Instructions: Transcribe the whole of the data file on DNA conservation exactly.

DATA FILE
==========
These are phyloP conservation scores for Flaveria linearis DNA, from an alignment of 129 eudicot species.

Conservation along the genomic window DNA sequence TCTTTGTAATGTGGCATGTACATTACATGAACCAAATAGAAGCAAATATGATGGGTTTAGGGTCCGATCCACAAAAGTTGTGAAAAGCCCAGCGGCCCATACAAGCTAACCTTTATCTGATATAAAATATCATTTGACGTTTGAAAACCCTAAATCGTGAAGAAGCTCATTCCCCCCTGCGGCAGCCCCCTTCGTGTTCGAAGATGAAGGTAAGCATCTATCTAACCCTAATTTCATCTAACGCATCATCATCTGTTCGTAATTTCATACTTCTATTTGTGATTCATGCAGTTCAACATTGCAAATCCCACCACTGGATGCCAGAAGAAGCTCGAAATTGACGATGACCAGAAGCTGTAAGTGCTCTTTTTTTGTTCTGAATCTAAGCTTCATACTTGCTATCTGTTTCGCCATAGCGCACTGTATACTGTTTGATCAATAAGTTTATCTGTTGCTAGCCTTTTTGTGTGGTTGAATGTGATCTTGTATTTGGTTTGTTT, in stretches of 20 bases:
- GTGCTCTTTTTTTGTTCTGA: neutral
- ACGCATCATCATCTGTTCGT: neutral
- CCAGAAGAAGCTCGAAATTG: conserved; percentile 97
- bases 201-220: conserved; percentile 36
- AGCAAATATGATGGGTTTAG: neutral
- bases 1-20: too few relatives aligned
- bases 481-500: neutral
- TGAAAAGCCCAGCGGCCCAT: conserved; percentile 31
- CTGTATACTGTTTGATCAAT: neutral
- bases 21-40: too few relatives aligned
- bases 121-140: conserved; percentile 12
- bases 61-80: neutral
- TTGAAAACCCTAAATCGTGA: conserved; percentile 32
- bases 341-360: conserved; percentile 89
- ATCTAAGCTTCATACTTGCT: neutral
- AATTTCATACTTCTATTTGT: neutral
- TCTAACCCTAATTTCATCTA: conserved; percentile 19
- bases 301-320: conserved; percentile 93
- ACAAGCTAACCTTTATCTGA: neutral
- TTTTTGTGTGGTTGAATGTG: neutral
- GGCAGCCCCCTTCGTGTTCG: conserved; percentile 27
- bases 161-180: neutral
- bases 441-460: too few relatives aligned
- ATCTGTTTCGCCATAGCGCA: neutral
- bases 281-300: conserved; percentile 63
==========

These are phyloP conservation scores for Flaveria linearis DNA, from an alignment of 129 eudicot species.

Conservation along the genomic window DNA sequence TCTTTGTAATGTGGCATGTACATTACATGAACCAAATAGAAGCAAATATGATGGGTTTAGGGTCCGATCCACAAAAGTTGTGAAAAGCCCAGCGGCCCATACAAGCTAACCTTTATCTGATATAAAATATCATTTGACGTTTGAAAACCCTAAATCGTGAAGAAGCTCATTCCCCCCTGCGGCAGCCCCCTTCGTGTTCGAAGATGAAGGTAAGCATCTATCTAACCCTAATTTCATCTAACGCATCATCATCTGTTCGTAATTTCATACTTCTATTTGTGATTCATGCAGTTCAACATTGCAAATCCCACCACTGGATGCCAGAAGAAGCTCGAAATTGACGATGACCAGAAGCTGTAAGTGCTCTTTTTTTGTTCTGAATCTAAGCTTCATACTTGCTATCTGTTTCGCCATAGCGCACTGTATACTGTTTGATCAATAAGTTTATCTGTTGCTAGCCTTTTTGTGTGGTTGAATGTGATCTTGTATTTGGTTTGTTT, in stretches of 20 bases:
- GTGCTCTTTTTTTGTTCTGA: neutral
- ACGCATCATCATCTGTTCGT: neutral
- CCAGAAGAAGCTCGAAATTG: conserved; percentile 97
- bases 201-220: conserved; percentile 36
- AGCAAATATGATGGGTTTAG: neutral
- bases 1-20: too few relatives aligned
- bases 481-500: neutral
- TGAAAAGCCCAGCGGCCCAT: conserved; percentile 31
- CTGTATACTGTTTGATCAAT: neutral
- bases 21-40: too few relatives aligned
- bases 121-140: conserved; percentile 12
- bases 61-80: neutral
- TTGAAAACCCTAAATCGTGA: conserved; percentile 32
- bases 341-360: conserved; percentile 89
- ATCTAAGCTTCATACTTGCT: neutral
- AATTTCATACTTCTATTTGT: neutral
- TCTAACCCTAATTTCATCTA: conserved; percentile 19
- bases 301-320: conserved; percentile 93
- ACAAGCTAACCTTTATCTGA: neutral
- TTTTTGTGTGGTTGAATGTG: neutral
- GGCAGCCCCCTTCGTGTTCG: conserved; percentile 27
- bases 161-180: neutral
- bases 441-460: too few relatives aligned
- ATCTGTTTCGCCATAGCGCA: neutral
- bases 281-300: conserved; percentile 63